U.K. Green Party leader Natalie Bennett appeared on a London radio station Tuesday to unveil her party’s manifesto ahead of the country’s general election in May. Although the Green Party currently exists on the margins of national politics in the U.K., with just one elected member of parliament, it has big proposals to introduce a universal welfare payment or “citizen’s income” of 72 pounds ($111) a week, and to build 500,000 public housing units.

The problem came when the interviewer, Nick Ferrari of London broadcaster LBC, asked how her party proposed to pay for all those new homes. Her answer—that it would remove tax breaks for private landlords—did not satisfy her interlocutor, who pressed the question as British interviewers tend to do. And that’s when things began to get excruciating:

Ferrari: The cost of 500,000 homes, let’s start with that. How much would that be?

Bennett: “Right, well, that’s, erm… you’ve got a total cost… erm… that we’re… that will be spelt out in our manifesto.

Ferrari: So you don’t know?

Bennett: No, well, err.

Ferrari: You don’t, ok. So you don’t know how much those homes are going to cost, but the way it’s going to be funded is mortgage relief from private landlords. How much is that worth?

Bennett: Right, well what we’re looking at with the figures here. Erm, what we need to do is actually… uh……… we’re looking at a total spend of £2.7… billion.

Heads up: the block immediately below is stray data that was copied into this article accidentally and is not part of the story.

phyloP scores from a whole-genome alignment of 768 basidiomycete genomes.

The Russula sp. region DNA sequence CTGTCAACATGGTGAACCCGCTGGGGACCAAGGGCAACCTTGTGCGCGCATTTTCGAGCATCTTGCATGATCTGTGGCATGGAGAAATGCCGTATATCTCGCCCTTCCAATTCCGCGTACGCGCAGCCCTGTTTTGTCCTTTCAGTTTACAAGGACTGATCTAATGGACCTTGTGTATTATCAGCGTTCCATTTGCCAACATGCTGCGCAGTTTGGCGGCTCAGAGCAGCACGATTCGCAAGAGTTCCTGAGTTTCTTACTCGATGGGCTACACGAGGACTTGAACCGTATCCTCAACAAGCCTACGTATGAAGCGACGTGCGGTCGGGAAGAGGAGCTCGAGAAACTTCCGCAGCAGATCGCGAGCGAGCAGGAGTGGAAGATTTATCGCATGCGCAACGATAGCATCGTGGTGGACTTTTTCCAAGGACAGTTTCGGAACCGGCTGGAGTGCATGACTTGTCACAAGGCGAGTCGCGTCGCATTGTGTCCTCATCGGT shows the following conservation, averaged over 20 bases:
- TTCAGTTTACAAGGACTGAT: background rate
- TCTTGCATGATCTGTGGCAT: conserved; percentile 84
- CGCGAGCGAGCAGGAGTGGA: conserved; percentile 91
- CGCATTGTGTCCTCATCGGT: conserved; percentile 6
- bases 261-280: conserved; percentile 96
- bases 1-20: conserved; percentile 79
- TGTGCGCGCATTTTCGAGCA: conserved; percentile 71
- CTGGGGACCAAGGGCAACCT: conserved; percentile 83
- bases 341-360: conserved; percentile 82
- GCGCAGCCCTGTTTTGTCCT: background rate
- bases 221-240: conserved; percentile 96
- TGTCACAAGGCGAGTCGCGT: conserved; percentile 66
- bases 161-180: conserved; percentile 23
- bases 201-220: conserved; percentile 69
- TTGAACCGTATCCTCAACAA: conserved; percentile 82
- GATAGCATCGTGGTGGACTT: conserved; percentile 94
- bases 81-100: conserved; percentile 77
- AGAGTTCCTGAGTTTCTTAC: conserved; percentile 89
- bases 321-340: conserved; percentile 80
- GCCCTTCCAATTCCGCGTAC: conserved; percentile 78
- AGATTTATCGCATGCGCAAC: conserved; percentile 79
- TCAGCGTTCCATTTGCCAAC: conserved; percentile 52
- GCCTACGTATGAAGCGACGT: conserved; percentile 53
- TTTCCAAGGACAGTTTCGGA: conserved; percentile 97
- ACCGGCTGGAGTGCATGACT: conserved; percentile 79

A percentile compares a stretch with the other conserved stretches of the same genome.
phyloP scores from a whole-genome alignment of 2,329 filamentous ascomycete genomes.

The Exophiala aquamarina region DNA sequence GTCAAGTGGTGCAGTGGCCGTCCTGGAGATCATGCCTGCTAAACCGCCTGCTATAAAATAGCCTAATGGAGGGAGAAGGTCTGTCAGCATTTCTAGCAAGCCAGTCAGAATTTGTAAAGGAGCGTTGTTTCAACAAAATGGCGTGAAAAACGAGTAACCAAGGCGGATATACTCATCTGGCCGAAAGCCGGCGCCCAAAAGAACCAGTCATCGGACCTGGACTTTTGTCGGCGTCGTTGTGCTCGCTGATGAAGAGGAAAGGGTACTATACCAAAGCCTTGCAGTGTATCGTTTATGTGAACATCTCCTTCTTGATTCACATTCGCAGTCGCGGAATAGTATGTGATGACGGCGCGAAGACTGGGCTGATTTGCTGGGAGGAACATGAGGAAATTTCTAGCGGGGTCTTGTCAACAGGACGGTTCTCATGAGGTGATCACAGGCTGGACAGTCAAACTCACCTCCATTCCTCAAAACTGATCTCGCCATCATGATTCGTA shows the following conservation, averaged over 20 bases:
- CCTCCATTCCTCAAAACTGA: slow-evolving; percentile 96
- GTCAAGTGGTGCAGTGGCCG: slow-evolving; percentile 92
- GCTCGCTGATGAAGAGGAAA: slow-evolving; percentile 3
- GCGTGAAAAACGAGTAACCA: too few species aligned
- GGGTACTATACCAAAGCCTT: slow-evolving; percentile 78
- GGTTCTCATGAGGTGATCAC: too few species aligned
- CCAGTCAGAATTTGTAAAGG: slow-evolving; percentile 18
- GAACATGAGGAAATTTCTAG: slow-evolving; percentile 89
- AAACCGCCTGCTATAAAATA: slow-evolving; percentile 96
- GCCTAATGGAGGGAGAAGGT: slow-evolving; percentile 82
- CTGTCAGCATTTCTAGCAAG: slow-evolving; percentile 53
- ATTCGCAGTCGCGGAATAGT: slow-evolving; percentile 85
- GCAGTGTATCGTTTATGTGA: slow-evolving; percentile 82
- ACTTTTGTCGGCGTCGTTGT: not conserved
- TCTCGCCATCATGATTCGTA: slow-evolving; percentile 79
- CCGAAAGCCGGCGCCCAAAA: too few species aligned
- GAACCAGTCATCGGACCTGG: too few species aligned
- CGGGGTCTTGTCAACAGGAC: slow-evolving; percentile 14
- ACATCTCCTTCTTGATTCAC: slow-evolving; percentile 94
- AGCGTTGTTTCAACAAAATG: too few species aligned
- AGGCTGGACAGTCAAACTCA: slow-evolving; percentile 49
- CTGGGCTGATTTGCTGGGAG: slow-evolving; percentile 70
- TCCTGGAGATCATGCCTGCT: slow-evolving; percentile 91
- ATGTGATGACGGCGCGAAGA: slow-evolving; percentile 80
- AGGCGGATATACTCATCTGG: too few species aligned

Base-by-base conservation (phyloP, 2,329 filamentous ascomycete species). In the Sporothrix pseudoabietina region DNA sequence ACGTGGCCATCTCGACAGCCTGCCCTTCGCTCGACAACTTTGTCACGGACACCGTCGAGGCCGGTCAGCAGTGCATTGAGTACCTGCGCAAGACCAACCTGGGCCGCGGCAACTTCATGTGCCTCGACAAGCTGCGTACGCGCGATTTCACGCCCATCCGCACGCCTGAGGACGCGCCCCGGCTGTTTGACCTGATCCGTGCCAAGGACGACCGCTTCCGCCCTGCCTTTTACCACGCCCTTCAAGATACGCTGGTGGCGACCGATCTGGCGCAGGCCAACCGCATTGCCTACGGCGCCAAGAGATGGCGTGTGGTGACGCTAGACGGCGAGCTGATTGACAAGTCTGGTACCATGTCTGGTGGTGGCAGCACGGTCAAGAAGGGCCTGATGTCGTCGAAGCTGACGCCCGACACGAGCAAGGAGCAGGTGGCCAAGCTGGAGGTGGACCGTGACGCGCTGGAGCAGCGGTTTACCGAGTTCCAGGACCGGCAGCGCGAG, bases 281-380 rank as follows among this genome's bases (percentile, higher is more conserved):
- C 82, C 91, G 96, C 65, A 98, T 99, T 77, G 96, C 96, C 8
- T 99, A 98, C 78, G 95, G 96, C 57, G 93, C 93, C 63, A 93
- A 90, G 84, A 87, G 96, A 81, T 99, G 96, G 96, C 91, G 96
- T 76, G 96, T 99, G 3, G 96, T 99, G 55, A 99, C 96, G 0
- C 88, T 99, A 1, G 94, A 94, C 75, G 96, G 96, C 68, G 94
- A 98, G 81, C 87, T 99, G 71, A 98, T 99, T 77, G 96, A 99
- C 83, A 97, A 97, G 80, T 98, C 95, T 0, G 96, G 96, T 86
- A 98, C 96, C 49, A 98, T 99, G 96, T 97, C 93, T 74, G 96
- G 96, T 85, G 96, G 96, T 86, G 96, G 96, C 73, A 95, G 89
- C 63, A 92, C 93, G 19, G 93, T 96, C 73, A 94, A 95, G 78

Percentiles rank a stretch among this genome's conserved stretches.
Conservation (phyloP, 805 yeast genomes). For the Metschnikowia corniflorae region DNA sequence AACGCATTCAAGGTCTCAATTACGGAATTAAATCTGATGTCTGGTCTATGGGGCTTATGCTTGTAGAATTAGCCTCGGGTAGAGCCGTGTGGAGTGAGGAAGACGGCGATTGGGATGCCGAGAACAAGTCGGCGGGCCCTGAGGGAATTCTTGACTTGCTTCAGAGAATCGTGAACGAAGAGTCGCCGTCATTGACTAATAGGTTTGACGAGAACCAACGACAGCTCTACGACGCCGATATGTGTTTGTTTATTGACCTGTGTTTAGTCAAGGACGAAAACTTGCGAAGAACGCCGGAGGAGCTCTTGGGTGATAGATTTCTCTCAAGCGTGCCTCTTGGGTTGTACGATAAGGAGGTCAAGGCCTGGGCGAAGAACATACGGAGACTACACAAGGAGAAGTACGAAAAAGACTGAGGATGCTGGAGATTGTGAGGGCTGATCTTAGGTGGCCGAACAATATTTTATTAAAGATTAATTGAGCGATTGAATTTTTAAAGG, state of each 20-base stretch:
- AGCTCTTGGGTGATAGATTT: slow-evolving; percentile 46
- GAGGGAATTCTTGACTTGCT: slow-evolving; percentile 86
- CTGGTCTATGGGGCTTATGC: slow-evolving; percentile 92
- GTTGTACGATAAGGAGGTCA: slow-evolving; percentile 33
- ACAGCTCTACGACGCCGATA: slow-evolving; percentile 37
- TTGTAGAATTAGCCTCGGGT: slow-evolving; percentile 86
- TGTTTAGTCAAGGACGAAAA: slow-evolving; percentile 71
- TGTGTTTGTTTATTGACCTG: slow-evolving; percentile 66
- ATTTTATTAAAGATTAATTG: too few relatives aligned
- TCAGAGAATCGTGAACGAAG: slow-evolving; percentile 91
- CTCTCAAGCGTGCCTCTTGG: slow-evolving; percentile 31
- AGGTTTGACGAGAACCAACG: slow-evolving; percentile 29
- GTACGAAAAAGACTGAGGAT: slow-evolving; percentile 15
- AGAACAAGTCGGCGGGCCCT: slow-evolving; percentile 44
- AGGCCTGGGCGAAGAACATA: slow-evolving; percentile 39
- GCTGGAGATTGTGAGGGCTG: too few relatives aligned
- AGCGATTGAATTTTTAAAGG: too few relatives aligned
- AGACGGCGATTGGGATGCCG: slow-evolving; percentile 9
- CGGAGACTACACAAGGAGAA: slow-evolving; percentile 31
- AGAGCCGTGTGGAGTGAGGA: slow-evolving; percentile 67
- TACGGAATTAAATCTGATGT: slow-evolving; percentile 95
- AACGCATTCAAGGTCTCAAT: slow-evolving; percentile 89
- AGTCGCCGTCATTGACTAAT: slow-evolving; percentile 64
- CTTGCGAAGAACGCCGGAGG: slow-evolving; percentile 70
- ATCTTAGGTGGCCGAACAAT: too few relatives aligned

Ferrari: 500,000 homes, £2.7billion? What are they made of, plywood?

Bennett later apologized for suffering a “mind blank” during the LBC interview. “I am very happy to confess that and I am very sorry to the Green Party members who I did not do a very good job representing our policies on,” she said. “That happens, I am human.”

Listen to the entire interview here:

 

TIME Television

Watch Jon Stewart’s First Episode of The Daily Show

Over 16 years ago

When Jon Stewart took over The Daily Show from host Craig Kilborn in January 1999, few could have foreseen how long a run he would have in the host’s chair — or how influential the show would end up being under Stewart’s reign.

Now, just over 16 years later, Stewart announced Tuesday he would be leaving the show at the end of 2015.

Here’s a quick look at a youthful Stewart’s first day on the job, interviewing Michael J. Fox before bits on Strom Thurmond and the NBA lock-out. (Yep, it was the ’90s.)

“Is this live by the way?” Fox asks at one point.

“It’s my first day, I don’t know,” Stewart responds. “It could be.”

See the full clip above.

Read next: 7 Potential Replacements for Jon Stewart on The Daily Show

TIME weather

Winter Storm Will Make It a White Groundhog Day

Here we go again

Groundhog Day is going to seem very familiar to many folks in the Midwest and Northeast, as another winter storm crosses the country over the weekend, just days after a historic blizzard.

Snow is expected to hit parts of the Midwest late Saturday, the Weather Channel reports, with several inches forecast from Nebraska and South Dakota to western Pennyslvania on Sunday.

Then early on Monday morning—Groundhog Day—the snow will move eastwards to the Mid-Atlantic and Northeast, with snow accumulating in New York City and in Boston, where a severe storm covered the city in up to two feet of snow earlier this week.

Totals are currently forecast to be between eight and twelve inches of snow in Chicago, Detroit, and New York City, with more in Boston. Although, as many learned last week, early forecasts aren’t always accurate.

But no one should be surprised if Punxsutawney Phil predicts six more weeks of winter.

[Weather Channel]